One thing that surprised me is that it is clear as day that this book is where Gygax (or maybe it was Dave Arneson) got the idea that certain slime and mold creatures might have a latent psionic ability. I thought they just made that up for giggles, but, no, it's right there in Lanier's book!

Unfortunately, the slimy, moldy chapters don't happen until one is very close to the end of the book. And they are, by far, the best chapters. There's a whole lot of infodumping that comes before this, with a few necessary obstacles in the way along the way. This book suffers from being written in the time it was written. Precursors were the old pulp novels and, unfortunately, the New Wave of '60s avant-scifi/fantasy (read: Michael Moorcock, M. John Harrison, et al) didn't quite affect the mainstream speculative fiction writing market in the US and Canada, at least not by that point. So there wasn't a whole to build on. Sorry, but when your baseline is E.E. Doc Smith and John Norman's [fill in the blank] of Gor, your starting at a low point. Add to the incessant infodumping some very clumsy auctorial decisions, and you've got a poorly-written work with some interesting ideas and a bang up good ending. One way around this would have been to allow the infodumps to be spread out and introduced via narrative and revelation-through-action. Another way would be to throw all the infodump into an introductory piece, a "chronicle," maybe, then cut the first nine chapters down to about six chapters. Yes, there's that much chaff in it.

But I didn't hate it. No, there was a lot to like here. As a historical artifact, it's interesting and provides some insight into the creation of one of the greatest games ever created. As a post-apocalyptic science fantasy, it is quite good, with a surprisingly progressive bent to it, especially as regards the characters. As a piece of literature it's . . . quaint. But still recommended to those hungry for a decent piece of post-apocalyptic fiction.

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Saturday, October 6, 2018

Songs of a Dead Dreamer and Grimscribe

Songs of a Dead Dreamer and GrimscribeSongs of a Dead Dreamer and Grimscribe by Thomas Ligotti
My rating: 4 of 5 stars

I have a penchant for doing things in reverse order, especially when it comes to books. At least in my own mind. Like a literary Benjamin Button, when I wasn’t reading comics as a kid, I was usually reading “grown up” books (The Hardy Boys adventures being the big exception). And I didn’t read Moby Dick until I was 45, though I had many, many opportunities (and even assignments) to read it many, many years before that.

So, of course, I read and loved Thomas Ligotti’s Teatro Grottesco before having read all of Ligotti’s earlier stuff. Yes, I had read Noctuary and several of his then-uncollected short pieces in various anthologies, but I had not read his seminal collection, Songs of a Dead Dreamer nor Grimscribe: His Life and Works. I’m all out of order in my reading of this dark master’s works. I had been meaning to read these for some time, but until Penguin came out with their affordable (and even more attainable) collection in 2015, finances didn’t really permit this.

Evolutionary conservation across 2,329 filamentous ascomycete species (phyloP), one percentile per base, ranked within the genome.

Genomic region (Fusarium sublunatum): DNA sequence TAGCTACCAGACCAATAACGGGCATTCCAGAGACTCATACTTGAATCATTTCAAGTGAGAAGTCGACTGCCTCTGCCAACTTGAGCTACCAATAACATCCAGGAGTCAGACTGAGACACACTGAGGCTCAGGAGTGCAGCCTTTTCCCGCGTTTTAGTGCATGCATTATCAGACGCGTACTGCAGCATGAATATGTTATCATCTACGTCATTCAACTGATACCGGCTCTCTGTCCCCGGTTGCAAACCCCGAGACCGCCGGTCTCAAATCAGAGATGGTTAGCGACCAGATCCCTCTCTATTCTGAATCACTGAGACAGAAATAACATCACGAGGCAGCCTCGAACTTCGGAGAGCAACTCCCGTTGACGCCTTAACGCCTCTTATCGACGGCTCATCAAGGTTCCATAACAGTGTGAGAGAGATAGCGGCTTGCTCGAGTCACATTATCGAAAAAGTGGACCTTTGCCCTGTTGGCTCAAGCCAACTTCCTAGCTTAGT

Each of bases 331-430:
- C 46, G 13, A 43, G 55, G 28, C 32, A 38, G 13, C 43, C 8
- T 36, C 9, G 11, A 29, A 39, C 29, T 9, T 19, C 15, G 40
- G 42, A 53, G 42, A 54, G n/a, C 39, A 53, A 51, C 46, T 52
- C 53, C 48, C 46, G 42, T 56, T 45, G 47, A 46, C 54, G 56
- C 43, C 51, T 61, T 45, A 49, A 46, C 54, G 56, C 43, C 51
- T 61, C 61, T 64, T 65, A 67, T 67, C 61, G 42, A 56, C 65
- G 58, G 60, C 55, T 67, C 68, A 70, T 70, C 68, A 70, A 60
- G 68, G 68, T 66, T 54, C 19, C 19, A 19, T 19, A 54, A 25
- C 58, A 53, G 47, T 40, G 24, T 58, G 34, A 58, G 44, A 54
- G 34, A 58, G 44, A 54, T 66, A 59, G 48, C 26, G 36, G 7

What did I learn reading “backwards”?

Thomas Ligotti is a brilliant writer.

Thomas Ligotti is not a perfect writer.

Thomas Ligotti went through growing pains as a writer.

The distinctive “voice” in his work took a leap at some point, but did not leap all the way to the finish line.

Like Pablo Picasso, Ligotti’s early work shows a breadth of talent and demonstrates that his work could have taken any number of successful directions.

On to the stories . . .

"The Frolic," while very creepy, still feels like a freshman effort for a writer such as Ligotti. I would be thrilled to have written such a story myself, but I expect more from Ligotti. Three stars.

I can't tell if I think the narrator of "Les Fleurs" tips his hand too much or too little. While there is a weird "spin" to the story, I found it decidedly average. Three stars.

I am rather fond of stories that riff off of Alice in Wonderland, having written one myself. "Alice's Last Adventure," hit all the right creepy chords for me. Growing old is difficult enough, but what happens when not only your age betrays you, but you are entrapped by your own creations? Five stars.

"Dream of a Manikin" is more disturbed than disturbing, more academic than terrifying, but the dream sequences are pure sugar for the gothic brain. I could revel in the reading of those dreams all day long and never feel flat, whereas the (possibly not) non-dreaming sequences felt like they needed more texture. A three-star story with five-star dreams lands this one squarely on four stars.

The first portion of "The Nyctalops Trilogy: I: The Chymist" is brilliantly written, with most of the action happening off-stage while the narrator responds to that action. This must have been a chore to write, but I'm glad for Ligotti's work here. It's a dangerous road, but Ligotti is successful in pulling it off. More than successful, really. Ligotti's drawn me in with 2nd person POV, which is not an easy catch. I had thought that Rose's fate would be simple, but I was dead wrong.

The condescending, nihilistic second-person voice carries on through "The Nyctalops Trilogy: III. Drink to me Only With Labyrinthine Eyes". We learn, only at the end, the fate of the subject of the first section. Ligotti walks a literary tightrope, which makes for some good readerly tension.